My first beautiful visit to an #Apple store

Those of you that know me may be surprised that until Friday I had never visited an Apple store. In my household, I have an Iphone, two Ipods, an Ipad, and an Imac. I have gone from a Windows Fanboy to an unabashed Apple Fanboy in a relatively short period of time. I remember trying to defend my position with my brother and trying to rail against the closed architecture of Apple and their technology. I had thought that somehow by using an Apple, I would be going to live in Eastern Europe and my basic computing freedoms would be compromised.

Then slowly and device by device, Apple technology won a place in my heart.

Music was always my first love. (Even before the Green Bay Packers) I must have had 3 or 4 different MP3 players. Each one was better than the last as far as their quality, capacity, and computer integration. But I must admit they were all pretty dodgy when it came to organizing and synchronizing my music library.

I then bought my first Ipod and I remember the feeling that I encountered was that this is how all music players should be. It was simple, elegant, and refined. I remember thinking that it wasn’t intuitive. Not at all. That was because I had been used to working with devices that did not emphasize elegance and simplicity. I remember trying to figure out where the off switch was on the Ipod. I mean what kind of device doesn’t have an off switch?

And then within a few hours, I felt that same feeling I get after I use all Apple products – “why aren’t all devices this easy to use?”

From the Ipod to Imac to Ipad, the same feeling was realized. These are truly beautiful devices in every sense of the word.

I especially like this definition of beautiful:

“Having qualities that delight the senses, especially the sense of sight.”

Very rarely, if at all, have I come across technology that fulfils this definition of beautiful that isn’t made by Apple. Most technology serves a utilitarian purpose, but it really isn’t beautiful. I mean, I love SQL Server 2012 and the things I can do with it, but it isn’t beautiful.

My trip to the Apple store again showed me the beauty of Apple

The Store

The store itself is a treat for the senses. Bright and busy, but not too noisy. I easily found the new keyboard and mouse I needed and then it wasn’t intuitive where I should go to pay. Why? Because I was thinking within the patterns that poorly designed stores and business had foisted upon me for many years. When I found one of the many helpful staff and asked where I went to pay, he politely said right here. He proceeded to ring up my purchase on his phone and send a bill to both my email and printed a hard copy of the receipt on the spot.

Paid in 10 seconds. From where ever in the store I happened to be. I was stunned.

Why aren’t all stores like this? This was awesome. Instead of forcing people to line up in queues and wait, people came to you.

This was beautiful. Probably the most beautiful retail experience I have ever had.

The Mouse

OK, I was suitably impressed and went home anxious to use my new keyboard and mouse. The mouse was wireless and didn’t have any roller ball or wheel to scroll up and down pages while browsing. Pretty cool, but nothing beautiful.

Then I was browsing later and I accidentally swiped left and right while browsing.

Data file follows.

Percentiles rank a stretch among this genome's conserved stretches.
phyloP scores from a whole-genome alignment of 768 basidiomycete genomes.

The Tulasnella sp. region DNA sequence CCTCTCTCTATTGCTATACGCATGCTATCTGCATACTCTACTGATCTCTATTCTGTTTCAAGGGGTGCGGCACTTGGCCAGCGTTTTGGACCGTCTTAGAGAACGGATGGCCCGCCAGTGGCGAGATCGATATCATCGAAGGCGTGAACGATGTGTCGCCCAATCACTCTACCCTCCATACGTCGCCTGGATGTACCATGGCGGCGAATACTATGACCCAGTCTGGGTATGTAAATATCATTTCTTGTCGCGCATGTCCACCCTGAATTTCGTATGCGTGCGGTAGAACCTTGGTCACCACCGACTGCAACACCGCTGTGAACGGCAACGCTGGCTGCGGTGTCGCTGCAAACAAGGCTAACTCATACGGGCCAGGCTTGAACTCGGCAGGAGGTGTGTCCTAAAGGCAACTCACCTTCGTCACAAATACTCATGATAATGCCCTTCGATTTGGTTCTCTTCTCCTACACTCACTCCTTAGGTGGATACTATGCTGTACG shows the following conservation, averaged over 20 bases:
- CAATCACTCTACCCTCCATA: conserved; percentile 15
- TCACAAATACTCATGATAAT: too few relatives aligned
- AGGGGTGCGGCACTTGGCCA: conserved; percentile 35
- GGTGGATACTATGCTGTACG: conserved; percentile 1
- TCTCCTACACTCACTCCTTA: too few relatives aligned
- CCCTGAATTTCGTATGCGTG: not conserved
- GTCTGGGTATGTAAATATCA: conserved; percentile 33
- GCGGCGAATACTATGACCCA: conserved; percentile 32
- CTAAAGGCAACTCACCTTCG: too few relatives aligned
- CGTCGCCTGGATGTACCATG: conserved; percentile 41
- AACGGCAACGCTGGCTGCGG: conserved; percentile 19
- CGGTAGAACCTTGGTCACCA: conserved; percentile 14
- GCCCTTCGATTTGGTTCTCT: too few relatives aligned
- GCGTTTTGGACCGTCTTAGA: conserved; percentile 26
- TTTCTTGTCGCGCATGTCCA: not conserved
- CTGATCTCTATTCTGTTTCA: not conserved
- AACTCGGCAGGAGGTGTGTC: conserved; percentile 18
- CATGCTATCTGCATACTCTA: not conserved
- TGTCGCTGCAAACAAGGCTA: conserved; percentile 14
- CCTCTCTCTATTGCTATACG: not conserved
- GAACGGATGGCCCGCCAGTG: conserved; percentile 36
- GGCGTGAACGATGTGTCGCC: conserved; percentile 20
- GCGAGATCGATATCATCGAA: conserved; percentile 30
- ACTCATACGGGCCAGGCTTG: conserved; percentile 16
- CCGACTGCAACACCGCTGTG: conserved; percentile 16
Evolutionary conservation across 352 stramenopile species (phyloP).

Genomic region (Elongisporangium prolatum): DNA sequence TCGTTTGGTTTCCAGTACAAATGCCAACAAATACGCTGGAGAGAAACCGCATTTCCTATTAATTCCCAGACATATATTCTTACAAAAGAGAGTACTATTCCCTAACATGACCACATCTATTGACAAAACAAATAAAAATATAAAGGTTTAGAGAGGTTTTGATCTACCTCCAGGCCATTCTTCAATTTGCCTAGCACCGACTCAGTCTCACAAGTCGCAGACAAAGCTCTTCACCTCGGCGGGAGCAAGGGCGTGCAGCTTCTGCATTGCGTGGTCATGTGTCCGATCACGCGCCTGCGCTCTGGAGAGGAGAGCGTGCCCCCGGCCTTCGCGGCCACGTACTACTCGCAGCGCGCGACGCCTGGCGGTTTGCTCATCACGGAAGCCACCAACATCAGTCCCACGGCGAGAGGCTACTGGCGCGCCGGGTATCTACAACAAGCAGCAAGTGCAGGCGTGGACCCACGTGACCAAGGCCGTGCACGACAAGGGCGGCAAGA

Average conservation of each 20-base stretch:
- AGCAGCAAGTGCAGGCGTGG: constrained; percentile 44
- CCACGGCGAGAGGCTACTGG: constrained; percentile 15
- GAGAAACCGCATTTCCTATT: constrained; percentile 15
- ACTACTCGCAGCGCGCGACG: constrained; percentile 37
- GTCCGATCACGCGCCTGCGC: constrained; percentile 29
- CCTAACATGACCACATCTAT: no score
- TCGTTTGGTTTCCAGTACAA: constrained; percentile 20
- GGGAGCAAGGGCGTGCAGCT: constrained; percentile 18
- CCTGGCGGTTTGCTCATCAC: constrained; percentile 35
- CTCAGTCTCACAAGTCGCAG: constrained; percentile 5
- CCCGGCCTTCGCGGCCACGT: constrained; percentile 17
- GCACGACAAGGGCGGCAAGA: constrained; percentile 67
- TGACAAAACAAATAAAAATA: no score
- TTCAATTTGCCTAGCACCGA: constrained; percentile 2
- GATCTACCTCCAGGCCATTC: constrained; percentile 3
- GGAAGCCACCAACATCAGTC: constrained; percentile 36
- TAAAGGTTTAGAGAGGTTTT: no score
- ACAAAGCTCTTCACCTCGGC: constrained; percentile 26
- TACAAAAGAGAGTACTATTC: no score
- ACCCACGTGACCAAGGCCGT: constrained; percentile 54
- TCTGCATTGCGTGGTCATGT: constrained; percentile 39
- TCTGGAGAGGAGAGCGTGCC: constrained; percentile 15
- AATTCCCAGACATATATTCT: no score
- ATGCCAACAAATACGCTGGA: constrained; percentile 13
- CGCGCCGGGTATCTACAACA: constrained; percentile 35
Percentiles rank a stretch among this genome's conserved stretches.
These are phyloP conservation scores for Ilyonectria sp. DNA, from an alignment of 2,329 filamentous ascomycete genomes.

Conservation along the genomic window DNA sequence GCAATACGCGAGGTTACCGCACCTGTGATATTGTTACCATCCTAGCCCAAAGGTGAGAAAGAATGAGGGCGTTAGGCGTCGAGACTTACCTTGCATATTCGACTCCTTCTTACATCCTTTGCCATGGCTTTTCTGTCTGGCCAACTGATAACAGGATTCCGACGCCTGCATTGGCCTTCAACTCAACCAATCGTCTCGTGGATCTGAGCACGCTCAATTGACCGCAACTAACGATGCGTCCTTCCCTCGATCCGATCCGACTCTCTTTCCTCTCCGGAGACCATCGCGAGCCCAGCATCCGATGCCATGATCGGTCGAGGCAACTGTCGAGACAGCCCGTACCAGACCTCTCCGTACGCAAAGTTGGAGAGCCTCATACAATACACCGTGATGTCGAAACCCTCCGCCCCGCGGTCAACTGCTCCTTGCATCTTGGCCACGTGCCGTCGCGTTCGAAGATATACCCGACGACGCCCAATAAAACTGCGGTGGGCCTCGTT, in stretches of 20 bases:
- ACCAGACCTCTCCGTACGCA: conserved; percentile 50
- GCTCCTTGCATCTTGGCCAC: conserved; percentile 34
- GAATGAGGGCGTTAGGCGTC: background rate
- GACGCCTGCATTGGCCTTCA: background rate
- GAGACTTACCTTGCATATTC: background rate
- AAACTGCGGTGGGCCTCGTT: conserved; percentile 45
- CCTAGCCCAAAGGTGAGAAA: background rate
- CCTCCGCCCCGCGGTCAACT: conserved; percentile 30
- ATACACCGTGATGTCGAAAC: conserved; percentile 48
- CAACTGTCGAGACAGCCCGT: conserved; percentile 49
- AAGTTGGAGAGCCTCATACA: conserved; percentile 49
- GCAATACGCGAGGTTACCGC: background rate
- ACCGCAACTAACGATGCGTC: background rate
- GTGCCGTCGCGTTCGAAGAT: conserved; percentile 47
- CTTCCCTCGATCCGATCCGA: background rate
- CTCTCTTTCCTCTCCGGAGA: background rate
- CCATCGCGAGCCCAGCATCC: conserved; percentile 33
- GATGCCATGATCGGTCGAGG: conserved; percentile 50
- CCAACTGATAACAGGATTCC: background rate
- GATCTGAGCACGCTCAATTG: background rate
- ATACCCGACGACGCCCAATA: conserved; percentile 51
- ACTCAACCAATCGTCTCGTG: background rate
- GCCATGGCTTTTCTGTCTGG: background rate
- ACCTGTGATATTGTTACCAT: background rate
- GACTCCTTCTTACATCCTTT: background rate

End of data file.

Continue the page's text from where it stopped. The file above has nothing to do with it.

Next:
I honestly think I sat there and stared for a minute. This was a truly beautiful mouse. No longer did I need to click the back and forth buttons on the browser, 99% of all browsing actions could be done with my mouse.

Why didn’t anyone think of this before? Why weren’t all mice like this?

It reminded me of the feature Microsoft had in Vista that allowed you to flip through the applications. But while Microsoft seems to go for cool things, Apple goes for beautiful things. Cool is temporary, beautiful is lasting. Cool is what I want to show others, beautiful is what I wish I had created. Cool is something I want to have, beautiful is something I’ve always needed.


I must admit that it will take a lot to move me from my Apple technology to other manufacturers.

Other manufacturers are copying Apple in many ways, but while they are making copies that are pretty, they still have not come close to a technology which I would consider truly beautiful.

Now if you excuse me, I need to go browse the net. 🙂

Author: Terry Bunio

Terry Bunio is passionate about his work as the Manager of the Project Management Office at the University of Manitoba. Terry oversees the governance on Information Technology projects to make sure the most important projects are being worked on in a consistent and effective way. Terry also provides leadership on the customized Project Methodology that is followed. The Project Methodology is a equal mix of Prince2, Agile, Traditional, and Business Value. Terry strives to bring Brutal Visibility, Eliminating Information islands, Right Sizing Documentation, Promoting Collaboration and Role-Based Non-Consensus, and short Feedback Loops to Minimize Inventory to the Agile Project Management Office. As a fan of pragmatic Agile, Terry always tries to determine if we can deliver value as soon as possible through iterations. As a practical Project Manager, Terry is known to challenge assumptions and strive to strike the balance between the theoretical and real world approaches for both Traditional and Agile approaches. Terry is a fan of AWE (Agile With Estimates), the Green Bay Packers, Winnipeg Jets, and asking why?

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